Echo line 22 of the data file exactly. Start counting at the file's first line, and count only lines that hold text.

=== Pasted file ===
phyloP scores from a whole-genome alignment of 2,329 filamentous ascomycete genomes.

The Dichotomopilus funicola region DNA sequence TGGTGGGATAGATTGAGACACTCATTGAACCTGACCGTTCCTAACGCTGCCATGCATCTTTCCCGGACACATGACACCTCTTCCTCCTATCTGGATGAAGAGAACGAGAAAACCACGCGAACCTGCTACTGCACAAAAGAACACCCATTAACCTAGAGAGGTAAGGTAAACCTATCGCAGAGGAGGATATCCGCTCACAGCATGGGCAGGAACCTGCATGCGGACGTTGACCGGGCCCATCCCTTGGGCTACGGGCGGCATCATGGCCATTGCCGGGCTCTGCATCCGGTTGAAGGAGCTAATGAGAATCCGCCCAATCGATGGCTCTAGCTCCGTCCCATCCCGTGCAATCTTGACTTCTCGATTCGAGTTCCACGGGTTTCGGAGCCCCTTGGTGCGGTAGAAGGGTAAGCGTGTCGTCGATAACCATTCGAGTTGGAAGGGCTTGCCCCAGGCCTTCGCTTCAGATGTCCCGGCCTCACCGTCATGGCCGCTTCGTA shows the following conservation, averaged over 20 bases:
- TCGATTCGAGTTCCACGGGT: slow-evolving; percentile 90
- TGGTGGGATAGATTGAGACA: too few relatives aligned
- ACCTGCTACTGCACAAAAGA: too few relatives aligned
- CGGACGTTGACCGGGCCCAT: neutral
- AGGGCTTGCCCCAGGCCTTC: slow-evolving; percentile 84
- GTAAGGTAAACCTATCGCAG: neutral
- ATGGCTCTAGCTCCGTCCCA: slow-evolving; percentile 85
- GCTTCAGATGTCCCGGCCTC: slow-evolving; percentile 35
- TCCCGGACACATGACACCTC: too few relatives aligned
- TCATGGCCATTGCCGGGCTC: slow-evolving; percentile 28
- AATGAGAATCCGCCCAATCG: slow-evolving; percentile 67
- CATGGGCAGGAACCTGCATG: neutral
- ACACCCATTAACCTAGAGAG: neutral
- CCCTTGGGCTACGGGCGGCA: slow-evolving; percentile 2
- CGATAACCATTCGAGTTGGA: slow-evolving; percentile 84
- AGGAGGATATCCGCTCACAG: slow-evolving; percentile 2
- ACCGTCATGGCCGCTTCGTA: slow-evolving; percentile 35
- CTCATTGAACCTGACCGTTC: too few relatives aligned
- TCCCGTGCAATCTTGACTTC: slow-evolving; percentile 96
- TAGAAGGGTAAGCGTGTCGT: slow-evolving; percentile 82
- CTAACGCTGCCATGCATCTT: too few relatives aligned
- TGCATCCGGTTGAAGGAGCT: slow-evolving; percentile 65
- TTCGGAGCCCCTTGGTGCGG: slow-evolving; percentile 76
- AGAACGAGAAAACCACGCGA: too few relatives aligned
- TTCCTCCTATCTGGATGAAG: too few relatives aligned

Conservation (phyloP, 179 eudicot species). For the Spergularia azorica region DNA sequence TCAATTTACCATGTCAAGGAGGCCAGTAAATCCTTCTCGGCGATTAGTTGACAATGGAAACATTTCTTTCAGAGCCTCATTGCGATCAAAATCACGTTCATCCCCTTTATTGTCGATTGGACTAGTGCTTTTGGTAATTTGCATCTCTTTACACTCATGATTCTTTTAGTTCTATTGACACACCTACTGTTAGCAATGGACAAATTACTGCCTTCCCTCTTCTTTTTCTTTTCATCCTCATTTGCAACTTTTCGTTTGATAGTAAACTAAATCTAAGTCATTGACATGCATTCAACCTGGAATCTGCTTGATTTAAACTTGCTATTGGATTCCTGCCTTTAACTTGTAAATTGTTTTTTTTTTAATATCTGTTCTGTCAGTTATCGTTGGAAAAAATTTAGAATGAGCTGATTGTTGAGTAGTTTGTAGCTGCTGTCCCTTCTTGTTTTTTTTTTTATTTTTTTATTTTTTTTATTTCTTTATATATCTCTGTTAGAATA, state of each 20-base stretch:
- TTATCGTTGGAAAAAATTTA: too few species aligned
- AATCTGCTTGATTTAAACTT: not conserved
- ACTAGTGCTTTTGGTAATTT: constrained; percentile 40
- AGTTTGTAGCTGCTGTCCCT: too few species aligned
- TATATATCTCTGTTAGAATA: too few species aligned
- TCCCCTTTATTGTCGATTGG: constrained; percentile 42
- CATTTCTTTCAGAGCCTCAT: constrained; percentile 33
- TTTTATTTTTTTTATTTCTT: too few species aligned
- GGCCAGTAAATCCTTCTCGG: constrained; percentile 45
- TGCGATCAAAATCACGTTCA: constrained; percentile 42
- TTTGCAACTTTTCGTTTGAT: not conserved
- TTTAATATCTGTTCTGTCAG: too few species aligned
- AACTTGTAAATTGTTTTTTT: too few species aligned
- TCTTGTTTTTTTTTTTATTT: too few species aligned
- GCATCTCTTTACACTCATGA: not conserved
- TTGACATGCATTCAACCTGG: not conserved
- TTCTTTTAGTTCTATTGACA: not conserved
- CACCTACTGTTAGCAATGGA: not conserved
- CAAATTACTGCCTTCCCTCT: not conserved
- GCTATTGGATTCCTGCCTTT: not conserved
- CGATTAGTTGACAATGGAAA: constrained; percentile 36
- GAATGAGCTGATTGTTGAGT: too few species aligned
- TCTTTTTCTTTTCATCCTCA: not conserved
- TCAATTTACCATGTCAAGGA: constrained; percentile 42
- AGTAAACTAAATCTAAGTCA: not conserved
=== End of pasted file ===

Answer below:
- TAGAAGGGTAAGCGTGTCGT: slow-evolving; percentile 82